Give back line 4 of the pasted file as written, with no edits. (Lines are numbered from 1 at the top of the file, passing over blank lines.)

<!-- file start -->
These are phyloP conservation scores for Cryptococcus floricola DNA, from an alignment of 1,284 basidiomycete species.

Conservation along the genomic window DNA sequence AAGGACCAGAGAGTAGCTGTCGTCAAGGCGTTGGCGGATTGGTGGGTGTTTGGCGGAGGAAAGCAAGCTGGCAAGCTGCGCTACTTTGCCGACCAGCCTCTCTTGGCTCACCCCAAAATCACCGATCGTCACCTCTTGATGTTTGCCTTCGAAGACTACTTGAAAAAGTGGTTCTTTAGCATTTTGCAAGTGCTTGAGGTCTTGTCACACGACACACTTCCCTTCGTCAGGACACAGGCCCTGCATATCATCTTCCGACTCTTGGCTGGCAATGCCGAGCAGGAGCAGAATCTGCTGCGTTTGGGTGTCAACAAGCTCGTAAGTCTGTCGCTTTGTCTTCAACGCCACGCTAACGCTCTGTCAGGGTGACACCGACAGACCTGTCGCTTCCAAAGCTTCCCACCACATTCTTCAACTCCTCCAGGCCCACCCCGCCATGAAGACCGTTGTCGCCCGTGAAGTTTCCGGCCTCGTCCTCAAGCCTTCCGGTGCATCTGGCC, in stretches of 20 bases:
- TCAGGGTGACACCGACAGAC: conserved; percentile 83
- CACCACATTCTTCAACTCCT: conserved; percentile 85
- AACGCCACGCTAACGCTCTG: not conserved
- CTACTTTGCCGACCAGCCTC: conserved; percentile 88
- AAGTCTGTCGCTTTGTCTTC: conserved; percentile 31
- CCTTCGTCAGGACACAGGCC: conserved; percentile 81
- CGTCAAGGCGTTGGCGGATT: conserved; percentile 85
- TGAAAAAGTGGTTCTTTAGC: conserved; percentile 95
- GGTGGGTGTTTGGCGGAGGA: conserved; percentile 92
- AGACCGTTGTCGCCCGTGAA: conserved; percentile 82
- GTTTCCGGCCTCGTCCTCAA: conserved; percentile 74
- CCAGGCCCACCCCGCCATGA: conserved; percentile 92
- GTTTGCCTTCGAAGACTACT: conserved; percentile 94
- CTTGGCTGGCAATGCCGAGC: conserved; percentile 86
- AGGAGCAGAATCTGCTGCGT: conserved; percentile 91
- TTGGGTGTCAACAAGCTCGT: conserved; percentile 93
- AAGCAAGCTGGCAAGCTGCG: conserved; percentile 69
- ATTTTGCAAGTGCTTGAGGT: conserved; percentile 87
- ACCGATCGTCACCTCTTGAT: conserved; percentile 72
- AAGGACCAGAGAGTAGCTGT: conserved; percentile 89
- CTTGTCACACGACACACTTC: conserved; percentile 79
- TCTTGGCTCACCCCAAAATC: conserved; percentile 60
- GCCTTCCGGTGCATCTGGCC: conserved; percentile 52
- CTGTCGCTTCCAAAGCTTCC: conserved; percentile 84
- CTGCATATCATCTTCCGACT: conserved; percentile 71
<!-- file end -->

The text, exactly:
- CACCACATTCTTCAACTCCT: conserved; percentile 85